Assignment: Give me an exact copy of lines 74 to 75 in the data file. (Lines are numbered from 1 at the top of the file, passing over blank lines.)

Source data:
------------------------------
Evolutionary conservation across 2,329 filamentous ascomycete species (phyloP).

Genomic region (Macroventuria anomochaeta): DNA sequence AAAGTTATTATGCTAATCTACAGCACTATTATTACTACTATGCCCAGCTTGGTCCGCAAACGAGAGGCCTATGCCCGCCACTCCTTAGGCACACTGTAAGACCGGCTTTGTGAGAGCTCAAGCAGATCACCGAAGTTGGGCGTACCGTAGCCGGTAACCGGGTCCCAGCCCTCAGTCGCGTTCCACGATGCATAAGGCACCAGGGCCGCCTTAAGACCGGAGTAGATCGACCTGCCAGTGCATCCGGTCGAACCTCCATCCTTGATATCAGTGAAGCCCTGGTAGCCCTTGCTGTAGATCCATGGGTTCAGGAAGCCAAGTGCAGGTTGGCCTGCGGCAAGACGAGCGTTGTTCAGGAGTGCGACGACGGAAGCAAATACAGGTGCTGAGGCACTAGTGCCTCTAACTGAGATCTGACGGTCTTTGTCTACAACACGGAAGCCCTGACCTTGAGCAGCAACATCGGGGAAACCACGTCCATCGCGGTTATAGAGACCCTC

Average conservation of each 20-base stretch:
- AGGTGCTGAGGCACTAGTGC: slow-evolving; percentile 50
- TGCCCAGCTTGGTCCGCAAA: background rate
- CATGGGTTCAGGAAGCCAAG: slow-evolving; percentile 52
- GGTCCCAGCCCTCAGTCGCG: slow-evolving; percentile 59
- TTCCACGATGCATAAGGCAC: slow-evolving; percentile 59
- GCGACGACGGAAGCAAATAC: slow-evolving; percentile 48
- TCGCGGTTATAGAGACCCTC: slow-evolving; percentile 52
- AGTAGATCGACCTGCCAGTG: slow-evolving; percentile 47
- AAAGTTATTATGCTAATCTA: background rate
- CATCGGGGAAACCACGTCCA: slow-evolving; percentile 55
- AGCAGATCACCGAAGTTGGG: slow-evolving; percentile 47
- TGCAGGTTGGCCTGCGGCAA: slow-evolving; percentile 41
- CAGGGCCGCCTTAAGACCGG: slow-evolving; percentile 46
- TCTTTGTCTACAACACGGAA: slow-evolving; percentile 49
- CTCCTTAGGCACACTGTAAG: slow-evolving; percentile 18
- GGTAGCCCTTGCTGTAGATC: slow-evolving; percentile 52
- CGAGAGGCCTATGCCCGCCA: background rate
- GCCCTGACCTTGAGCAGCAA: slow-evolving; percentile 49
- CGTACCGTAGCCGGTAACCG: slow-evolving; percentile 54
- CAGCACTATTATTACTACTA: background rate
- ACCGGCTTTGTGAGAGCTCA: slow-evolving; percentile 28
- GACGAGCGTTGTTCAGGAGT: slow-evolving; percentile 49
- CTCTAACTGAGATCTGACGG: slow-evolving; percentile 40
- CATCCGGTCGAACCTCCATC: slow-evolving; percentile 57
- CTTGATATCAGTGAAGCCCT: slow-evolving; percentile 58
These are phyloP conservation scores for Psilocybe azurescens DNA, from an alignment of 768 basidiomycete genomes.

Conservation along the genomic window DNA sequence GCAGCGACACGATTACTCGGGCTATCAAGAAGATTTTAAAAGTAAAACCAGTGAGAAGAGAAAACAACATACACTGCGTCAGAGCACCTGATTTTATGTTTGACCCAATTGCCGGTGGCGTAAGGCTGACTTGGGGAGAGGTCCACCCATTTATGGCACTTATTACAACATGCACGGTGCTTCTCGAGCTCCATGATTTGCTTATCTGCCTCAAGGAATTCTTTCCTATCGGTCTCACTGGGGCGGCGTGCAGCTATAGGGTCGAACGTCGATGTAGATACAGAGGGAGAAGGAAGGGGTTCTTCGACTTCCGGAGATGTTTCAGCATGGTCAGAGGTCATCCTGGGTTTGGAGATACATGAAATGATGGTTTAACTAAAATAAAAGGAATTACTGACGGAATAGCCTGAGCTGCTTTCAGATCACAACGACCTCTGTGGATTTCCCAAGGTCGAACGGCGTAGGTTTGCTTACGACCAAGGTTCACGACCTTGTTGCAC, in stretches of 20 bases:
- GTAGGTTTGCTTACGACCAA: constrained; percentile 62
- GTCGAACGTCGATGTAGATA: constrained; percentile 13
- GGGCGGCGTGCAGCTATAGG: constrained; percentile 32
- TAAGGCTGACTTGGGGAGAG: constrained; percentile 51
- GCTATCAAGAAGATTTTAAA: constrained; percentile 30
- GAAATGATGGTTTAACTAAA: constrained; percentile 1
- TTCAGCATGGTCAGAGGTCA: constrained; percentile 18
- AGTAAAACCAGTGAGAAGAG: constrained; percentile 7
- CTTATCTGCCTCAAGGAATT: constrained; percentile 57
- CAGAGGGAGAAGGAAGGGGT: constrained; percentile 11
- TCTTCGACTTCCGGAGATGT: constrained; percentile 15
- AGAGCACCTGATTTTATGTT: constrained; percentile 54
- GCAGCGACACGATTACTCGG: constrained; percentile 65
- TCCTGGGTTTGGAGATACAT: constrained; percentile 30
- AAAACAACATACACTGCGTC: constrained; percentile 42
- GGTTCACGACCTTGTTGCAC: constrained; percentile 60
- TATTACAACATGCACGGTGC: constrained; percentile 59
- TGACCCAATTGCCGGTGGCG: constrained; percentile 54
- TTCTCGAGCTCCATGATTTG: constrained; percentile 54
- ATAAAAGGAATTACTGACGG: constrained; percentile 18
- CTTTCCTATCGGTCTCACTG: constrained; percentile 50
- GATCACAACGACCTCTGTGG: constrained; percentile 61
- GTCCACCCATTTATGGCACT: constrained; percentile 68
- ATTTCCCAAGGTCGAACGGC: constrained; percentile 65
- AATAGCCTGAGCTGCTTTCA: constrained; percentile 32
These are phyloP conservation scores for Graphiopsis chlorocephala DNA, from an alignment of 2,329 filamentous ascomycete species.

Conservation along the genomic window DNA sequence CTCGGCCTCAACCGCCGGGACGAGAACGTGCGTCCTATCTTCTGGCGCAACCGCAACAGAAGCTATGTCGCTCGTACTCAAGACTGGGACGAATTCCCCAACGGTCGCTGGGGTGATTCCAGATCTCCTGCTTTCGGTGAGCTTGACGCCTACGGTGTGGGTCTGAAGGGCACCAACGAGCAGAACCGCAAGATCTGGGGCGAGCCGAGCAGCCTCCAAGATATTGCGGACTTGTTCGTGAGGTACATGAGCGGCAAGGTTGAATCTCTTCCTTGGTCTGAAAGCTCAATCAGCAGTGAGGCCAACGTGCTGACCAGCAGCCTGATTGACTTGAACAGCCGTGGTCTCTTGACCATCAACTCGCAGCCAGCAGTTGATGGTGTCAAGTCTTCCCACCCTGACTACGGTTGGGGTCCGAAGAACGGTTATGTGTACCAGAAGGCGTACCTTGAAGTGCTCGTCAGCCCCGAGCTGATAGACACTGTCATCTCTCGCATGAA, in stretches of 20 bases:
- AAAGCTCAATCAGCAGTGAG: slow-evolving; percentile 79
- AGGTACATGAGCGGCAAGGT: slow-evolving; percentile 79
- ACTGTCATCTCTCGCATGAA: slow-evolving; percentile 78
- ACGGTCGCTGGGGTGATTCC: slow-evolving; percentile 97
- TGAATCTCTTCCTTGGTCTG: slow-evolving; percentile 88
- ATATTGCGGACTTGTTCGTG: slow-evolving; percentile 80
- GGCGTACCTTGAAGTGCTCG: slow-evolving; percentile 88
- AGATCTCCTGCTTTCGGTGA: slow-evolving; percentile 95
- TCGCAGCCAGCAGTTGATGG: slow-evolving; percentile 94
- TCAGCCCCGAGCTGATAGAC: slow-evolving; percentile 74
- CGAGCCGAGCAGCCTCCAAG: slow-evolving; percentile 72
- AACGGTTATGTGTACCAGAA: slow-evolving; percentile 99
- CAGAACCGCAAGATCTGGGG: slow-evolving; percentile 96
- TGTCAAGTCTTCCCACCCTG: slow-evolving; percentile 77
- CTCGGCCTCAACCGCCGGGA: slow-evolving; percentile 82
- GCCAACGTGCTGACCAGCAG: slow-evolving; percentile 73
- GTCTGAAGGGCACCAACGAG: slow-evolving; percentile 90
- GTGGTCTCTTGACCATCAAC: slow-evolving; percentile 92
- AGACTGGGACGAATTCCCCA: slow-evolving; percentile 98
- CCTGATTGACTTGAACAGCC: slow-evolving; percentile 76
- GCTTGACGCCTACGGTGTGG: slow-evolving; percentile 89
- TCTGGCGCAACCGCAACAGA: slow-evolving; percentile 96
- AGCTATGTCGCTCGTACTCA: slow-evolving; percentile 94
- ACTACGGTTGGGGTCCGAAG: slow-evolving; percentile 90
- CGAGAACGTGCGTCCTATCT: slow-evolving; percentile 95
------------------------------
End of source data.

- GTCTGAAGGGCACCAACGAG: slow-evolving; percentile 90
- GTGGTCTCTTGACCATCAAC: slow-evolving; percentile 92